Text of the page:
2. Use within-project spacing and interleaving. This means doing spaced review of things you’ve already learned within the project and switching between subtopics to study. I partially used this during the MIT Challenge and it offset some of the effects of cramming.
  3. Follow up a project with habits. A project can get you a lot of distance with a learning goal particularly fast. Once you’re done, however, you might want to switch to a habit structure to maintain what you’ve learned. That way you can get benefits from spacing in holding the knowledge in place.

Habitual Structure: Strengths and Weaknesses

The strength of a habitual structure is that you can get the increased efficiency due to spacing and interleaving, and you can learn multiple things simultaneously. Habits also force you to be patient with learning new skills, which can alleviate frustration by switching the task from being results-oriented to process-oriented.

The big weakness of habits is that if you hit large bouts of frustration or complexity, they can get completely derailed. Anyone who has been on vacation for awhile and seen their exercising habit fall apart can attest to that.

My reason for not using this structure exclusively is that sometimes there are learning goals which are too difficult or frustrating to make for smooth habits. You might be able to do flashcard review as a habit, but speaking a new language for the first time is often so frustrating it doesn’t benefit well from only receiving a fraction of your attention. Similarly, doing hard calculus problems isn’t something you relish jumping into when you’ve never done it before.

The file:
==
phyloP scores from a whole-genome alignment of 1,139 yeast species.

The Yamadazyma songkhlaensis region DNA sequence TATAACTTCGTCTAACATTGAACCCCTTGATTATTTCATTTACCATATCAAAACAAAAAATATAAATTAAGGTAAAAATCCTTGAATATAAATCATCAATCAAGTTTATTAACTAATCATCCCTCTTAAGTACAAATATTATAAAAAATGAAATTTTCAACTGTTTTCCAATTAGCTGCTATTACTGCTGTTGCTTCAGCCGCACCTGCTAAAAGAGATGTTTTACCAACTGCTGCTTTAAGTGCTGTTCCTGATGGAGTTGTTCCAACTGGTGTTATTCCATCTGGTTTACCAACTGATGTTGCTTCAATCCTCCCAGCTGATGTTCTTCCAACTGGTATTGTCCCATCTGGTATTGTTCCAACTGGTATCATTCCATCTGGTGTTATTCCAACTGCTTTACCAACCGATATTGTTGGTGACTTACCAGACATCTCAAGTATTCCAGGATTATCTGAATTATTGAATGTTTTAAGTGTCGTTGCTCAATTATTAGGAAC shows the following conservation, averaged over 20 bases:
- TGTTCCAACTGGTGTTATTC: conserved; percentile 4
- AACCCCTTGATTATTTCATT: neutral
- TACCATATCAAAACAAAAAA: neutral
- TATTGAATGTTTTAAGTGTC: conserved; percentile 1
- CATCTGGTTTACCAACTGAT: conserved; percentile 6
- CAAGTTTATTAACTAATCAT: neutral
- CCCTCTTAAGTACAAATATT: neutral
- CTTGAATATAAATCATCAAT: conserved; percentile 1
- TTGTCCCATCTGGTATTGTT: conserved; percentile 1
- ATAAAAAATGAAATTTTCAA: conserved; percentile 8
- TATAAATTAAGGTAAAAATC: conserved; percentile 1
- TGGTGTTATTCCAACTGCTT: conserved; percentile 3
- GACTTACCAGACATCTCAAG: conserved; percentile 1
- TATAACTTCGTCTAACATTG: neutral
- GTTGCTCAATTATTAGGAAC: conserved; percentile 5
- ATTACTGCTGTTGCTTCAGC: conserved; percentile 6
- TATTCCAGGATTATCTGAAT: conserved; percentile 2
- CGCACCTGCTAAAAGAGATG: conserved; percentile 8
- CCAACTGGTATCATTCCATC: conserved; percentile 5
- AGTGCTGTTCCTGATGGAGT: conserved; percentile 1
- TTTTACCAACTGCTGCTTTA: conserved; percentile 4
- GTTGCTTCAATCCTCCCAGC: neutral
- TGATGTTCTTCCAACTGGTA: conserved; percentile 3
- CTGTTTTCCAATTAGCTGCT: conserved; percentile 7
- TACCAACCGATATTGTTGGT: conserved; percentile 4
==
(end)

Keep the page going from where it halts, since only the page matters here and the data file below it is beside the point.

Here’s some thoughts on mitigating these weaknesses while still sticking to a habitual structure:

  1. Identify rough patches and reinforce those spots. This means when you know something will be frustrating, you give it your priority for a certain period of time and then lay off again when things get easier. This requires some intuition, but it effectively temporarily turns your habit into a project and then releases it when you can learn more smoothly again.
  2. Focus on input not results. If your habits are set around investing a particular amount of time doing a particular learning activity, regardless of how much progress you make, this can reduce some of the frustration.
  3. Run a mini-project to make strides through rough patches. This was what I did with my Portrait Drawing Challenge. I have been working on art as a casual learning process for over a year, but faces were giving me a lot of frustration and I wanted to improve them, so I switched gears temporarily. Now I’m back to the casual approach again.